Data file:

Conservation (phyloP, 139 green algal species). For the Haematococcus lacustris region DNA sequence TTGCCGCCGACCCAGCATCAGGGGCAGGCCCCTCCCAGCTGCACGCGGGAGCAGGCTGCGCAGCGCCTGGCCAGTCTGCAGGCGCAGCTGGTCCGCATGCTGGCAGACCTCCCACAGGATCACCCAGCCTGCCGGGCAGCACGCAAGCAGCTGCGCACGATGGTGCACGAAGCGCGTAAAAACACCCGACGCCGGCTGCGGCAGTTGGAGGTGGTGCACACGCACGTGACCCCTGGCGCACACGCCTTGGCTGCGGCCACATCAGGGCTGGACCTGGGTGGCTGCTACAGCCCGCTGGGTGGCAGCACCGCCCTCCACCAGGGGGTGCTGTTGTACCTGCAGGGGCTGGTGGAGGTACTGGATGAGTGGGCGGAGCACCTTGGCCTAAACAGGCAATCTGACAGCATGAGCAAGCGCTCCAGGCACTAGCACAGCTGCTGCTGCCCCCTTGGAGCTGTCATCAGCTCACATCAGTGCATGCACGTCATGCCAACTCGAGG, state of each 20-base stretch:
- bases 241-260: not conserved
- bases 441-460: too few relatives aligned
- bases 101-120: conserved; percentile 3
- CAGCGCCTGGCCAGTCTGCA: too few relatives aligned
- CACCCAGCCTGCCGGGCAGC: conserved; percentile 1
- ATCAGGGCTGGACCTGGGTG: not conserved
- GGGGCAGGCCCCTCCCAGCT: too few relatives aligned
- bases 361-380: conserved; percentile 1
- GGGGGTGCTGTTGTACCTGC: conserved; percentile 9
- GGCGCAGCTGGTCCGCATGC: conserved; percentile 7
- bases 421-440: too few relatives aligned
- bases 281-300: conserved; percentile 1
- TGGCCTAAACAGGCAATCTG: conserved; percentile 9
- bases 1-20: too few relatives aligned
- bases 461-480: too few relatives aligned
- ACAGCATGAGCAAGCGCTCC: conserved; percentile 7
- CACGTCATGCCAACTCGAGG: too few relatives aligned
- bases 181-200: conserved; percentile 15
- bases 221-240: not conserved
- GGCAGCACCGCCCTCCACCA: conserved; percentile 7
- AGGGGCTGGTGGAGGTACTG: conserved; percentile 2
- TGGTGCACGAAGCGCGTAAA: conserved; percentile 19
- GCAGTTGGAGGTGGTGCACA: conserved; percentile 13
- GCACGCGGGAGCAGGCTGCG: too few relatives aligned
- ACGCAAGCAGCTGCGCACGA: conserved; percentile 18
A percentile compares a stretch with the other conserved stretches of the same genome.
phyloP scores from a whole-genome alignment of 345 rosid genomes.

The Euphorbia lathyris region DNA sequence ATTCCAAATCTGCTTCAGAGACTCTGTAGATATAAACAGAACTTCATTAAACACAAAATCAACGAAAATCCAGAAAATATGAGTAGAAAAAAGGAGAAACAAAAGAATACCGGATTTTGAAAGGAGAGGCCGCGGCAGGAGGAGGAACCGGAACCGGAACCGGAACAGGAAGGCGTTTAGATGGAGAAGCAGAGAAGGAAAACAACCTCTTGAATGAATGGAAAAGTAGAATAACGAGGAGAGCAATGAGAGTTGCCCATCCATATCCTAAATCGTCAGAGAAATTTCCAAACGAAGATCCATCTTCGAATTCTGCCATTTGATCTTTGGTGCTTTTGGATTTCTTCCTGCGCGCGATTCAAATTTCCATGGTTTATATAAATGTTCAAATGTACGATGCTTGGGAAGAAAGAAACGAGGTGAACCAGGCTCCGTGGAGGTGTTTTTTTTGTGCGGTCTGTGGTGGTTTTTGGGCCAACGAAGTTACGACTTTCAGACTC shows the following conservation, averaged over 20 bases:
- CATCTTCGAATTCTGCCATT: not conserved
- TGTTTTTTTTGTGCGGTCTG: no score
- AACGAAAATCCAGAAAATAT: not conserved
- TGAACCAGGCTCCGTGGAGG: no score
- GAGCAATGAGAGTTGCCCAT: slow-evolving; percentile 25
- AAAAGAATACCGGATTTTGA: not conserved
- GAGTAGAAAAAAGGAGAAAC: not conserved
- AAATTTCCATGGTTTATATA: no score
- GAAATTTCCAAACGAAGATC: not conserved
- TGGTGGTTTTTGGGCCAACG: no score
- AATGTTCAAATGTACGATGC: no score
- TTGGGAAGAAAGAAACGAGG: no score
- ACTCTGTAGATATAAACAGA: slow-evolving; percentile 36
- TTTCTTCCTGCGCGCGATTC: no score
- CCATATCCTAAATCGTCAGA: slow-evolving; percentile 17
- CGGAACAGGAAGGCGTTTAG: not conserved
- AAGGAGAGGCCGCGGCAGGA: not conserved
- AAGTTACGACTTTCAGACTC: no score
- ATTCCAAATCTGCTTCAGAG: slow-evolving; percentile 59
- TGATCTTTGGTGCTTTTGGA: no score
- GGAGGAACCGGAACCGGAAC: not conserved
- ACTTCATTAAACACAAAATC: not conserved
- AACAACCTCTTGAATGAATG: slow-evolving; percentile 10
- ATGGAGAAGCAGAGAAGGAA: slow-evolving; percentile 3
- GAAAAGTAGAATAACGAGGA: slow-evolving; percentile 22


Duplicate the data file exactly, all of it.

Conservation (phyloP, 139 green algal species). For the Haematococcus lacustris region DNA sequence TTGCCGCCGACCCAGCATCAGGGGCAGGCCCCTCCCAGCTGCACGCGGGAGCAGGCTGCGCAGCGCCTGGCCAGTCTGCAGGCGCAGCTGGTCCGCATGCTGGCAGACCTCCCACAGGATCACCCAGCCTGCCGGGCAGCACGCAAGCAGCTGCGCACGATGGTGCACGAAGCGCGTAAAAACACCCGACGCCGGCTGCGGCAGTTGGAGGTGGTGCACACGCACGTGACCCCTGGCGCACACGCCTTGGCTGCGGCCACATCAGGGCTGGACCTGGGTGGCTGCTACAGCCCGCTGGGTGGCAGCACCGCCCTCCACCAGGGGGTGCTGTTGTACCTGCAGGGGCTGGTGGAGGTACTGGATGAGTGGGCGGAGCACCTTGGCCTAAACAGGCAATCTGACAGCATGAGCAAGCGCTCCAGGCACTAGCACAGCTGCTGCTGCCCCCTTGGAGCTGTCATCAGCTCACATCAGTGCATGCACGTCATGCCAACTCGAGG, state of each 20-base stretch:
- bases 241-260: not conserved
- bases 441-460: too few relatives aligned
- bases 101-120: conserved; percentile 3
- CAGCGCCTGGCCAGTCTGCA: too few relatives aligned
- CACCCAGCCTGCCGGGCAGC: conserved; percentile 1
- ATCAGGGCTGGACCTGGGTG: not conserved
- GGGGCAGGCCCCTCCCAGCT: too few relatives aligned
- bases 361-380: conserved; percentile 1
- GGGGGTGCTGTTGTACCTGC: conserved; percentile 9
- GGCGCAGCTGGTCCGCATGC: conserved; percentile 7
- bases 421-440: too few relatives aligned
- bases 281-300: conserved; percentile 1
- TGGCCTAAACAGGCAATCTG: conserved; percentile 9
- bases 1-20: too few relatives aligned
- bases 461-480: too few relatives aligned
- ACAGCATGAGCAAGCGCTCC: conserved; percentile 7
- CACGTCATGCCAACTCGAGG: too few relatives aligned
- bases 181-200: conserved; percentile 15
- bases 221-240: not conserved
- GGCAGCACCGCCCTCCACCA: conserved; percentile 7
- AGGGGCTGGTGGAGGTACTG: conserved; percentile 2
- TGGTGCACGAAGCGCGTAAA: conserved; percentile 19
- GCAGTTGGAGGTGGTGCACA: conserved; percentile 13
- GCACGCGGGAGCAGGCTGCG: too few relatives aligned
- ACGCAAGCAGCTGCGCACGA: conserved; percentile 18
A percentile compares a stretch with the other conserved stretches of the same genome.
phyloP scores from a whole-genome alignment of 345 rosid genomes.

The Euphorbia lathyris region DNA sequence ATTCCAAATCTGCTTCAGAGACTCTGTAGATATAAACAGAACTTCATTAAACACAAAATCAACGAAAATCCAGAAAATATGAGTAGAAAAAAGGAGAAACAAAAGAATACCGGATTTTGAAAGGAGAGGCCGCGGCAGGAGGAGGAACCGGAACCGGAACCGGAACAGGAAGGCGTTTAGATGGAGAAGCAGAGAAGGAAAACAACCTCTTGAATGAATGGAAAAGTAGAATAACGAGGAGAGCAATGAGAGTTGCCCATCCATATCCTAAATCGTCAGAGAAATTTCCAAACGAAGATCCATCTTCGAATTCTGCCATTTGATCTTTGGTGCTTTTGGATTTCTTCCTGCGCGCGATTCAAATTTCCATGGTTTATATAAATGTTCAAATGTACGATGCTTGGGAAGAAAGAAACGAGGTGAACCAGGCTCCGTGGAGGTGTTTTTTTTGTGCGGTCTGTGGTGGTTTTTGGGCCAACGAAGTTACGACTTTCAGACTC shows the following conservation, averaged over 20 bases:
- CATCTTCGAATTCTGCCATT: not conserved
- TGTTTTTTTTGTGCGGTCTG: no score
- AACGAAAATCCAGAAAATAT: not conserved
- TGAACCAGGCTCCGTGGAGG: no score
- GAGCAATGAGAGTTGCCCAT: slow-evolving; percentile 25
- AAAAGAATACCGGATTTTGA: not conserved
- GAGTAGAAAAAAGGAGAAAC: not conserved
- AAATTTCCATGGTTTATATA: no score
- GAAATTTCCAAACGAAGATC: not conserved
- TGGTGGTTTTTGGGCCAACG: no score
- AATGTTCAAATGTACGATGC: no score
- TTGGGAAGAAAGAAACGAGG: no score
- ACTCTGTAGATATAAACAGA: slow-evolving; percentile 36
- TTTCTTCCTGCGCGCGATTC: no score
- CCATATCCTAAATCGTCAGA: slow-evolving; percentile 17
- CGGAACAGGAAGGCGTTTAG: not conserved
- AAGGAGAGGCCGCGGCAGGA: not conserved
- AAGTTACGACTTTCAGACTC: no score
- ATTCCAAATCTGCTTCAGAG: slow-evolving; percentile 59
- TGATCTTTGGTGCTTTTGGA: no score
- GGAGGAACCGGAACCGGAAC: not conserved
- ACTTCATTAAACACAAAATC: not conserved
- AACAACCTCTTGAATGAATG: slow-evolving; percentile 10
- ATGGAGAAGCAGAGAAGGAA: slow-evolving; percentile 3
- GAAAAGTAGAATAACGAGGA: slow-evolving; percentile 22